Most of us would like to think that the picture we’ve been drawing is pretty attractive. Not perfect, of course, but still pleasing to the eye.

That’s hardly a surprise. North American culture strongly discourages any kind of meaningful examination of all the wrong things we’ve done and the right things we’ve failed to do. We’re taught, by parents, friends, workmates, teachers and the media that we’re all OK. And that’s that.

But is it?

Do something unconventional. Really think about your life, about:

  • All the things you regret
  • Everyone who makes you angry
  • Those moments when you are accused of being petty or harbouring secrets
  • Every behaviour that causes you to react negatively
  • Occasions where you passed up ‘doing the right thing’ because it might inconvenience you or your loved ones
  • The times you quickly, subconsciously decided to avoid telling the exact truth because it might make you look bad.

If you’ve been honest and serious about pondering these things, does your Etch A Sketch picture still look good? Mine looks like a drunk cat went crazy on the control knobs until it passed out. Ya, my picture is that messy. That ugly.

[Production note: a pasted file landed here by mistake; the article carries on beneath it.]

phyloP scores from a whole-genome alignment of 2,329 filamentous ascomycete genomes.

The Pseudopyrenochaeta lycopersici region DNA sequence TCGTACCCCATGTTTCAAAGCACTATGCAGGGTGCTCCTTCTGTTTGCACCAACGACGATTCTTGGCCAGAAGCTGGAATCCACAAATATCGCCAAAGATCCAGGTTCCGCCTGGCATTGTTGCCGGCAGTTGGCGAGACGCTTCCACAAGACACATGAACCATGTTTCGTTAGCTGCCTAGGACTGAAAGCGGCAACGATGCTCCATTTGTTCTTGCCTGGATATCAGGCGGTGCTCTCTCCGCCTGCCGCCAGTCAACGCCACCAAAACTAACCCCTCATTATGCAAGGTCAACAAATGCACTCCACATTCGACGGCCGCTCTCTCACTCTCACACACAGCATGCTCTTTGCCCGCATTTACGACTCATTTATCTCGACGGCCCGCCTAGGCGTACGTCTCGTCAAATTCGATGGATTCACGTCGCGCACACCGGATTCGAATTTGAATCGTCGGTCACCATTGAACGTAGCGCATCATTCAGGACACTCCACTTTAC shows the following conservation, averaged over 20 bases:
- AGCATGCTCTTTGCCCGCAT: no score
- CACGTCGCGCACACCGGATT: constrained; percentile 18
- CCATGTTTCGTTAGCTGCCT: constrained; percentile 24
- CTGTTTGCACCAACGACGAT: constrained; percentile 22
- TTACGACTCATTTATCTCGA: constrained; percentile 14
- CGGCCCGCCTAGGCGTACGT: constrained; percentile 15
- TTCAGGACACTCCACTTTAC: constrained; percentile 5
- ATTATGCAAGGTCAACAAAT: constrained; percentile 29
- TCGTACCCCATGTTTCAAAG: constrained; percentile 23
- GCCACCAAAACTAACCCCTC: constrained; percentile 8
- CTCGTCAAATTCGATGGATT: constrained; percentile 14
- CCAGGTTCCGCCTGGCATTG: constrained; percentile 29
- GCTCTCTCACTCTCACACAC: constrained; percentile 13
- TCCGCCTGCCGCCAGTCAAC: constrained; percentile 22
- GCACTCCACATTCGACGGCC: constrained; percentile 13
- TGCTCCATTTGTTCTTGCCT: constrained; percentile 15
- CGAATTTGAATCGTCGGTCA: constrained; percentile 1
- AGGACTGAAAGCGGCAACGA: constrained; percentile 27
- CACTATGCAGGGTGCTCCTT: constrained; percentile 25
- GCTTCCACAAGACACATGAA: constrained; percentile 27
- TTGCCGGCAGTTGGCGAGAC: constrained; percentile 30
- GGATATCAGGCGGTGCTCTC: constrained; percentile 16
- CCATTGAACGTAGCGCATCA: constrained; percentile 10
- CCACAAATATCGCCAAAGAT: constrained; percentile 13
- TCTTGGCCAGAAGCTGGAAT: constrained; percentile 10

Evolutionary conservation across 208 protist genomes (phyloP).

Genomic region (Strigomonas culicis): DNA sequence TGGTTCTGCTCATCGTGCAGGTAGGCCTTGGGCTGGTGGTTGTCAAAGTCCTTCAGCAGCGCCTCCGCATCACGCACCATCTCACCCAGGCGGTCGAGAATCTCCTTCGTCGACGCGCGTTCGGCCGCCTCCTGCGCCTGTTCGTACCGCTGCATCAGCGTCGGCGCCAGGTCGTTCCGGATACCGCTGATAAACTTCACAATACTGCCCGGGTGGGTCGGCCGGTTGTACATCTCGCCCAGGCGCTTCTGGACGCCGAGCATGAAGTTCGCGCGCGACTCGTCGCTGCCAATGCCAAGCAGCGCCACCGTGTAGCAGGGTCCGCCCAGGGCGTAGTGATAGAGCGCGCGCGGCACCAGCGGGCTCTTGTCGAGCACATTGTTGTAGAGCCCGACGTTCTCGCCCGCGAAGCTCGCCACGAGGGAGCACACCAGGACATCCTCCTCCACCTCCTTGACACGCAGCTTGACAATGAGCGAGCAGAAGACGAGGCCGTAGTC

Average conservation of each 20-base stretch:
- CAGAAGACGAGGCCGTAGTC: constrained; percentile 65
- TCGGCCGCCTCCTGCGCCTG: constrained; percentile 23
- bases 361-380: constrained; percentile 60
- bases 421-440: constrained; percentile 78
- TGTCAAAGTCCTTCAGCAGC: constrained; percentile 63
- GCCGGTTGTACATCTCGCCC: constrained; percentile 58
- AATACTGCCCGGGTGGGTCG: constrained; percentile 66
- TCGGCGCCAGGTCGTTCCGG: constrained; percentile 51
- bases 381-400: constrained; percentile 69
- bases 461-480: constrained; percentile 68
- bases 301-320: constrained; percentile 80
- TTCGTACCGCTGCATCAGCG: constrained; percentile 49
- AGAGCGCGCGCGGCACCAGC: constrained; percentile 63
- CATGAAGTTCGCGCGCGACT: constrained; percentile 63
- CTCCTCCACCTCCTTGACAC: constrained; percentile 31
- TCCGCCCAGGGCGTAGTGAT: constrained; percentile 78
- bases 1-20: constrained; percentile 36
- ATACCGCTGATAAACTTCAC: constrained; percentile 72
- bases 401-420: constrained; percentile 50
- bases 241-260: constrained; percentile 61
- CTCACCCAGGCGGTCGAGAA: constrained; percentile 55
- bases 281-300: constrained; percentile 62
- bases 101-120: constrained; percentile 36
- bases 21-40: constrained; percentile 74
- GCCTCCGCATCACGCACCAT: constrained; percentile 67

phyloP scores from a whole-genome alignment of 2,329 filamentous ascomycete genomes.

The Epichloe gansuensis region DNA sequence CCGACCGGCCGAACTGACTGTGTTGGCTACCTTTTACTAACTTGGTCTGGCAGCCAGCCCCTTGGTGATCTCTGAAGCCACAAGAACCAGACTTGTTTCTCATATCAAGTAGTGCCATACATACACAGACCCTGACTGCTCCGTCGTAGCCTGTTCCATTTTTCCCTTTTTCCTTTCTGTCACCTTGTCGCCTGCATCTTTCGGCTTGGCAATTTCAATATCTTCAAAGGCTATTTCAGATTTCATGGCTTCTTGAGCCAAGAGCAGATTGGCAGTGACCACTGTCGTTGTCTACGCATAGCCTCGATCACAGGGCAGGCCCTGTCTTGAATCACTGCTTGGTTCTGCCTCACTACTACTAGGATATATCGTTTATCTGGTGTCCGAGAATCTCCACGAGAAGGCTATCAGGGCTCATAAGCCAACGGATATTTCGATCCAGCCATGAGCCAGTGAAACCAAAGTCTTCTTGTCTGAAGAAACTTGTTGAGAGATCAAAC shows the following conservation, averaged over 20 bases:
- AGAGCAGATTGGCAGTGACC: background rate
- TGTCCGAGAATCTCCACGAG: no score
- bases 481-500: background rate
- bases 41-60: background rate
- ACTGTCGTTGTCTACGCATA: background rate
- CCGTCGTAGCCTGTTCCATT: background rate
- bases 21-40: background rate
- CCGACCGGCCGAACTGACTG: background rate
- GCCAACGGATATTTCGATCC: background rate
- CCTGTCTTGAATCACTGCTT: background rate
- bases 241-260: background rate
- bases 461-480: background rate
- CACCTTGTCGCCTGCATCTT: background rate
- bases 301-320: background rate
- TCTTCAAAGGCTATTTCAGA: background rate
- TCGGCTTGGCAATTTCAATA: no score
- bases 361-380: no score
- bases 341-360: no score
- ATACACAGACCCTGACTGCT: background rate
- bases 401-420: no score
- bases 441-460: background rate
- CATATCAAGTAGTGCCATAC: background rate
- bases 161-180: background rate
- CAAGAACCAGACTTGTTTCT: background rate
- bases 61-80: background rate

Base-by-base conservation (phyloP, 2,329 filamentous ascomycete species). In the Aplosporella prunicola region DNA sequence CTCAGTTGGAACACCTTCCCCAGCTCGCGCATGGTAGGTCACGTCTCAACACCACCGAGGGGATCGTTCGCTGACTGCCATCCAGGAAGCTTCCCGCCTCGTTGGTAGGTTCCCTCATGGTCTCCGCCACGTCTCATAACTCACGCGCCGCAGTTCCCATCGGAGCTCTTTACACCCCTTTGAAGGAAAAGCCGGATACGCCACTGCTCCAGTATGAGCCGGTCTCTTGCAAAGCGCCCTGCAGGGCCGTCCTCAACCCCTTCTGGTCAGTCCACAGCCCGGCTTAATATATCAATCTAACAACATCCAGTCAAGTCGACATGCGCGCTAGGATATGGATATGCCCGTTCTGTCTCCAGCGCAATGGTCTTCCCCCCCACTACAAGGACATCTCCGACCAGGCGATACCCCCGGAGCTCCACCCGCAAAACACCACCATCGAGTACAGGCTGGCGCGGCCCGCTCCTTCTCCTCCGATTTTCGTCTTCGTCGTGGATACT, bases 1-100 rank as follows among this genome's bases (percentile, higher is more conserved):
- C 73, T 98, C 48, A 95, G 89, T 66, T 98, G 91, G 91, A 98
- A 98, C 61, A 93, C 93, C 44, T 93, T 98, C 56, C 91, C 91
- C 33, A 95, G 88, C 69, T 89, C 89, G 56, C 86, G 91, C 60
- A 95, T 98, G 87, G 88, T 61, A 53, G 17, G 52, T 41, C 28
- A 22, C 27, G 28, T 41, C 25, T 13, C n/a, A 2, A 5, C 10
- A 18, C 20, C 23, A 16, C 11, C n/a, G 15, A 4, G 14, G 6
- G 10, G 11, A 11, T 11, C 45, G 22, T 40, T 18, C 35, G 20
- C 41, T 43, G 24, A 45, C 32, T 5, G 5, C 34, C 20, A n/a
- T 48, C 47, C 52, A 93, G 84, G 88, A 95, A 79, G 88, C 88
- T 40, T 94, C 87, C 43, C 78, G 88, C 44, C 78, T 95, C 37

Can you fix this picture on your own? Can I? In a word, NO. We don’t have enough stamina, enough honesty, enough wisdom, enough humility to do what must be done to transform the mess into an attractive picture.

So let me be radical and suggest who can. Prepare yourself, because this really is RADICAL. I’m talking about God, your creator.

He can, and does, fix ugly Etch A Sketch pictures every minute of every day. And here’s how: He offers the gift of Jesus, His Son, to everyone who’s willing to accept Him. No matter how ugly or  disgusting or sickening your picture really, honestly is, when you accept the gift of Jesus, then you hand over the Etch A Sketch controls to God.

The first thing he does is shake the Etch A Sketch to wipe out the old picture. Then he starts drawing a new one. And that picture is beautiful. It shows you as generous, humble, wise, loving and unconcerned about “looking good”.

This picture isn’t drawn overnight. In fact, God won’t finish the picture until you and I are finished with this life and in Heaven with Jesus. So it takes patience

Does this make sense? Yes or no, post your thoughts below and let’s have a conversation.